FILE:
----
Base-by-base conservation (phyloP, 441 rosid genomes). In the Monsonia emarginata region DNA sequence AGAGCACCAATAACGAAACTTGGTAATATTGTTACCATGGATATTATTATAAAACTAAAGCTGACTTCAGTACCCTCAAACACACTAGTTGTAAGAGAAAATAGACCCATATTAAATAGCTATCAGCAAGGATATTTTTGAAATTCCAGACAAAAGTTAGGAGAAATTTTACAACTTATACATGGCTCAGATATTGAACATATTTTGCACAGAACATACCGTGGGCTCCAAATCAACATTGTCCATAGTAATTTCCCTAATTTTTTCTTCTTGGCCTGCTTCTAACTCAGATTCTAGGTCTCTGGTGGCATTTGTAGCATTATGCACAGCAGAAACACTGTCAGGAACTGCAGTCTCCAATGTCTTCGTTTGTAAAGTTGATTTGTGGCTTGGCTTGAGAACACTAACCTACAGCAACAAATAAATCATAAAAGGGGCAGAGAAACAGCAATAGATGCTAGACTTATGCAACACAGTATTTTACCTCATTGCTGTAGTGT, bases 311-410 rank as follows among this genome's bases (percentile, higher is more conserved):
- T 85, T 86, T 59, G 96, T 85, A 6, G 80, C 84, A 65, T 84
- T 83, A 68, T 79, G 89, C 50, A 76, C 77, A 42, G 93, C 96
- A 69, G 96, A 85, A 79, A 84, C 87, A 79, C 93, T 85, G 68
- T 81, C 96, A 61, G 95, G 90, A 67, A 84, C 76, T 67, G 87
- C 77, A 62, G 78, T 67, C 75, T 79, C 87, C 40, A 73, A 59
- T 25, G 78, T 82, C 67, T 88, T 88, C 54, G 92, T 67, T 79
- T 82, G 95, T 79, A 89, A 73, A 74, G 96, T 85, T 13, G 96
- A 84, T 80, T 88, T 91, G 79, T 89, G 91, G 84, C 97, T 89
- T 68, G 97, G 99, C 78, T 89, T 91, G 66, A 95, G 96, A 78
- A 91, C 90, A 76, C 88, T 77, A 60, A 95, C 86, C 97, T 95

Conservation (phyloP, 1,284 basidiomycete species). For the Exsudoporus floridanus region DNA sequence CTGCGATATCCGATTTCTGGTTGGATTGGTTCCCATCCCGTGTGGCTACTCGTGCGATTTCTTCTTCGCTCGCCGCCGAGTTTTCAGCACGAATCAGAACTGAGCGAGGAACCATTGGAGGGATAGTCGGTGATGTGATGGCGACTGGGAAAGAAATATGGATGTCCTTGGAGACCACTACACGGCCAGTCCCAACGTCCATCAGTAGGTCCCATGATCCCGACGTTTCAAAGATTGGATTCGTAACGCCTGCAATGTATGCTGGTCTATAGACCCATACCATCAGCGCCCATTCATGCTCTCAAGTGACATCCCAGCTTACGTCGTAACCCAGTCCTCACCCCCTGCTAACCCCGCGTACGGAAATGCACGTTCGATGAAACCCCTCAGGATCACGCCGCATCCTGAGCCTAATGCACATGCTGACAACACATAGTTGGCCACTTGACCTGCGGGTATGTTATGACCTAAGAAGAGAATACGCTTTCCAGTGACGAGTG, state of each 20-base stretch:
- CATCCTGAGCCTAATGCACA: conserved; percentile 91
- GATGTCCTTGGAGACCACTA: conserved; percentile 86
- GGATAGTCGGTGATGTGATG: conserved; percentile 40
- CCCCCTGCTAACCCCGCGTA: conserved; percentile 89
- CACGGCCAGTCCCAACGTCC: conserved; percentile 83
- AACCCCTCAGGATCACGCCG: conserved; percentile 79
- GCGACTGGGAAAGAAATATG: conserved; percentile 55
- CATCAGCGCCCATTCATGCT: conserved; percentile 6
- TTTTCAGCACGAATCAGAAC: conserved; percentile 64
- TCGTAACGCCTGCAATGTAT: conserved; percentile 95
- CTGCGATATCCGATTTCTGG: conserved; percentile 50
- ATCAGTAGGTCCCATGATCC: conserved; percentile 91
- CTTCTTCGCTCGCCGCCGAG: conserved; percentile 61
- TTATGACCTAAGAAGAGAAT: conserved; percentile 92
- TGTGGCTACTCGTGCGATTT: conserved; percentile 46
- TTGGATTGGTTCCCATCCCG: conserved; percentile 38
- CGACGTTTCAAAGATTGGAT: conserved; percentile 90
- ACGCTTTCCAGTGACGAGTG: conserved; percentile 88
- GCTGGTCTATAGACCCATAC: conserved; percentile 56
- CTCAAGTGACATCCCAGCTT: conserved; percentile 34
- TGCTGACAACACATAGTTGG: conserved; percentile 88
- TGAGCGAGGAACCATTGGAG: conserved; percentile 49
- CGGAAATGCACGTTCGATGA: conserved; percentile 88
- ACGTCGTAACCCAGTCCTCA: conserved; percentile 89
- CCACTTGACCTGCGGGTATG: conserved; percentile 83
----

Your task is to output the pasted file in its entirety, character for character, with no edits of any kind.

Base-by-base conservation (phyloP, 441 rosid genomes). In the Monsonia emarginata region DNA sequence AGAGCACCAATAACGAAACTTGGTAATATTGTTACCATGGATATTATTATAAAACTAAAGCTGACTTCAGTACCCTCAAACACACTAGTTGTAAGAGAAAATAGACCCATATTAAATAGCTATCAGCAAGGATATTTTTGAAATTCCAGACAAAAGTTAGGAGAAATTTTACAACTTATACATGGCTCAGATATTGAACATATTTTGCACAGAACATACCGTGGGCTCCAAATCAACATTGTCCATAGTAATTTCCCTAATTTTTTCTTCTTGGCCTGCTTCTAACTCAGATTCTAGGTCTCTGGTGGCATTTGTAGCATTATGCACAGCAGAAACACTGTCAGGAACTGCAGTCTCCAATGTCTTCGTTTGTAAAGTTGATTTGTGGCTTGGCTTGAGAACACTAACCTACAGCAACAAATAAATCATAAAAGGGGCAGAGAAACAGCAATAGATGCTAGACTTATGCAACACAGTATTTTACCTCATTGCTGTAGTGT, bases 311-410 rank as follows among this genome's bases (percentile, higher is more conserved):
- T 85, T 86, T 59, G 96, T 85, A 6, G 80, C 84, A 65, T 84
- T 83, A 68, T 79, G 89, C 50, A 76, C 77, A 42, G 93, C 96
- A 69, G 96, A 85, A 79, A 84, C 87, A 79, C 93, T 85, G 68
- T 81, C 96, A 61, G 95, G 90, A 67, A 84, C 76, T 67, G 87
- C 77, A 62, G 78, T 67, C 75, T 79, C 87, C 40, A 73, A 59
- T 25, G 78, T 82, C 67, T 88, T 88, C 54, G 92, T 67, T 79
- T 82, G 95, T 79, A 89, A 73, A 74, G 96, T 85, T 13, G 96
- A 84, T 80, T 88, T 91, G 79, T 89, G 91, G 84, C 97, T 89
- T 68, G 97, G 99, C 78, T 89, T 91, G 66, A 95, G 96, A 78
- A 91, C 90, A 76, C 88, T 77, A 60, A 95, C 86, C 97, T 95

Conservation (phyloP, 1,284 basidiomycete species). For the Exsudoporus floridanus region DNA sequence CTGCGATATCCGATTTCTGGTTGGATTGGTTCCCATCCCGTGTGGCTACTCGTGCGATTTCTTCTTCGCTCGCCGCCGAGTTTTCAGCACGAATCAGAACTGAGCGAGGAACCATTGGAGGGATAGTCGGTGATGTGATGGCGACTGGGAAAGAAATATGGATGTCCTTGGAGACCACTACACGGCCAGTCCCAACGTCCATCAGTAGGTCCCATGATCCCGACGTTTCAAAGATTGGATTCGTAACGCCTGCAATGTATGCTGGTCTATAGACCCATACCATCAGCGCCCATTCATGCTCTCAAGTGACATCCCAGCTTACGTCGTAACCCAGTCCTCACCCCCTGCTAACCCCGCGTACGGAAATGCACGTTCGATGAAACCCCTCAGGATCACGCCGCATCCTGAGCCTAATGCACATGCTGACAACACATAGTTGGCCACTTGACCTGCGGGTATGTTATGACCTAAGAAGAGAATACGCTTTCCAGTGACGAGTG, state of each 20-base stretch:
- CATCCTGAGCCTAATGCACA: conserved; percentile 91
- GATGTCCTTGGAGACCACTA: conserved; percentile 86
- GGATAGTCGGTGATGTGATG: conserved; percentile 40
- CCCCCTGCTAACCCCGCGTA: conserved; percentile 89
- CACGGCCAGTCCCAACGTCC: conserved; percentile 83
- AACCCCTCAGGATCACGCCG: conserved; percentile 79
- GCGACTGGGAAAGAAATATG: conserved; percentile 55
- CATCAGCGCCCATTCATGCT: conserved; percentile 6
- TTTTCAGCACGAATCAGAAC: conserved; percentile 64
- TCGTAACGCCTGCAATGTAT: conserved; percentile 95
- CTGCGATATCCGATTTCTGG: conserved; percentile 50
- ATCAGTAGGTCCCATGATCC: conserved; percentile 91
- CTTCTTCGCTCGCCGCCGAG: conserved; percentile 61
- TTATGACCTAAGAAGAGAAT: conserved; percentile 92
- TGTGGCTACTCGTGCGATTT: conserved; percentile 46
- TTGGATTGGTTCCCATCCCG: conserved; percentile 38
- CGACGTTTCAAAGATTGGAT: conserved; percentile 90
- ACGCTTTCCAGTGACGAGTG: conserved; percentile 88
- GCTGGTCTATAGACCCATAC: conserved; percentile 56
- CTCAAGTGACATCCCAGCTT: conserved; percentile 34
- TGCTGACAACACATAGTTGG: conserved; percentile 88
- TGAGCGAGGAACCATTGGAG: conserved; percentile 49
- CGGAAATGCACGTTCGATGA: conserved; percentile 88
- ACGTCGTAACCCAGTCCTCA: conserved; percentile 89
- CCACTTGACCTGCGGGTATG: conserved; percentile 83